The Coffee Shop Cheater

For years, Julianne has gotten her morning coffee from this adorable European style cafe around the corner from her office.  She’s friendly with the owner, and all the baristas know her by name.  The one problem… the cafe doesn’t offer coffee cards for their regulars, and they never reward their patrons with anything on the house.

Mind you, Julianne has never thought twice about any of this – that is until a new chain opened up across the street.  On a whim, she went into the new coffee house to try out their morning brew.  Not only did their coffee rival her favorite morning cup-o-joe, but it was 15 cents cheaper, and with a coffee card, every 10th cup was free.

A total loyalist by nature, Julianne felt horrible that she cheated on the cafe – and liked it. The last thing she would want is for them to go out of business as a result of the new competition.  For a few extra pennies, should Juliane continue to support her favorite shop, or should she save those pennies and leave it up to her friends to compete with the realities of good customer service and the nature of capitalism?

What would you do?  Tell us what you think!

| Print

4 Responses to “The Coffee Shop Cheater”

  1. Jiminy Drambuie says:

    If she wants to be “Fabulous” and Frugal, she will suck up the extra pennies and continue to support her local shop. Chains, by nature can continue to undercut local competition even if the local lowers their coffee prices a few cents.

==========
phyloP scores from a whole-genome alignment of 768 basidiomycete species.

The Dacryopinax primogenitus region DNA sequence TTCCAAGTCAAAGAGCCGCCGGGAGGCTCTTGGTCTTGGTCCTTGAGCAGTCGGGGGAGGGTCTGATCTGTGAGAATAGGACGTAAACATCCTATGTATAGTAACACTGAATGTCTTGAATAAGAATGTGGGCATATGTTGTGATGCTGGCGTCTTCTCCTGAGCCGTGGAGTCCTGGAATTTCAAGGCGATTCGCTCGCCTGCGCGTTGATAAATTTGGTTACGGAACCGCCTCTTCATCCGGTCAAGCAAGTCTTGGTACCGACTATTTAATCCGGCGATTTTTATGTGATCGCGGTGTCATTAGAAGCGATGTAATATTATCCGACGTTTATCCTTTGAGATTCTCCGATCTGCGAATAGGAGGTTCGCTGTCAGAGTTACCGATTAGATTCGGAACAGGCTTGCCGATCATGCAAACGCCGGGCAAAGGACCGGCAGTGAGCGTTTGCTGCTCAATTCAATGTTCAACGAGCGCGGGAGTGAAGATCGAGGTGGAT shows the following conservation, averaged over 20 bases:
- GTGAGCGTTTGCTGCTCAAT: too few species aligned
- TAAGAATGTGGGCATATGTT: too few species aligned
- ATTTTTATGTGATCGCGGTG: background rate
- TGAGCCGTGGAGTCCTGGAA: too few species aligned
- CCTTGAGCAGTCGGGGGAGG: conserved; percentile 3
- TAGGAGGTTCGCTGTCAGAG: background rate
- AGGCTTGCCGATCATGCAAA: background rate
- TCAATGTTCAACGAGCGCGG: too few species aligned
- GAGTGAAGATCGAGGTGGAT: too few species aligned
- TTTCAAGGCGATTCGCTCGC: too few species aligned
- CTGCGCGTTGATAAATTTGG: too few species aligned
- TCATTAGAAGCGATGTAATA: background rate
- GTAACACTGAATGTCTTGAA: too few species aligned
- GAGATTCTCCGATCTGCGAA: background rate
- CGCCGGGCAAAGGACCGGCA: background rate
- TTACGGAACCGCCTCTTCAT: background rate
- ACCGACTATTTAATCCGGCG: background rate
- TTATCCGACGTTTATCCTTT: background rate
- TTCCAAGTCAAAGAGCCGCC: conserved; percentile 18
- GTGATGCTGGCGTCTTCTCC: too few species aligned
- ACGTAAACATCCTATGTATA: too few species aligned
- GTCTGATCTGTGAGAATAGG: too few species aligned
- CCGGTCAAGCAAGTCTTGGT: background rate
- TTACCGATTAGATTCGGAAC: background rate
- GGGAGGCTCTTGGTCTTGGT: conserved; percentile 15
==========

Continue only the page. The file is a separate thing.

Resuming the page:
She might suggest a loyalty card to her regular coffee house in order to keep in step with the corporate bully across the street, but don’t be disgruntled if they can’t afford to do so. However, they just might do it. Also, frugal or not, you cannot put a price on good customer service or a barista who knows your name and order. :)

  2. Simone says:

    I would stay loyal to the tried & true and support a small business owner who knows my name.
    That said, I also think it would be wise for Julianne to have a little friendly chat w/ the owner of the place she regularly goes to and let them know that the place across the street has loyalty cards for every 10th cup.
    It’s ridiculous that this small business doesn’t reward their regulars with an occasional freebie such as a cookie or cup of coffee. I used to go to a bar after work for years and the bartender never gave me a top-up on my wine or a free one. I politely mentioned it to the manager, and the next time I was there, they gave me my 2nd glass of wine on the house. After they they would do this from time to time, and it made me feel like they vlaued my business.

  3. Angie says:

    That is capitalism at work, both read to be local, one has something she will benefit from, one does not. If the first business chooses to fail due to a lack of insight on customer loyalty programs than the business system is working, if the first shop looks at the competition and addresses it, then that too is the system working. Its all to provide us as a patron the best possible service out there. Loyalty programs do just that, they arrive to give us the consumer the best service.

  4. Katherene` says:

    She can be loyal and true to her original #1 Coffee house, but why not change up every now and than. Change is good. I would save the extra pennies and every now and than, when I’m tired of the same ole same ole, head over to the new coffee house. Varity is the spice of life. It doesn’t mean that I’m not loyal, but I do love change. Think about it! You are still supporting your friends that you have created at your favorite coffee house while spluering ever now and than at the newer digs. Best of both worlds! And it’s a win, win for everyone.

Any Thoughts?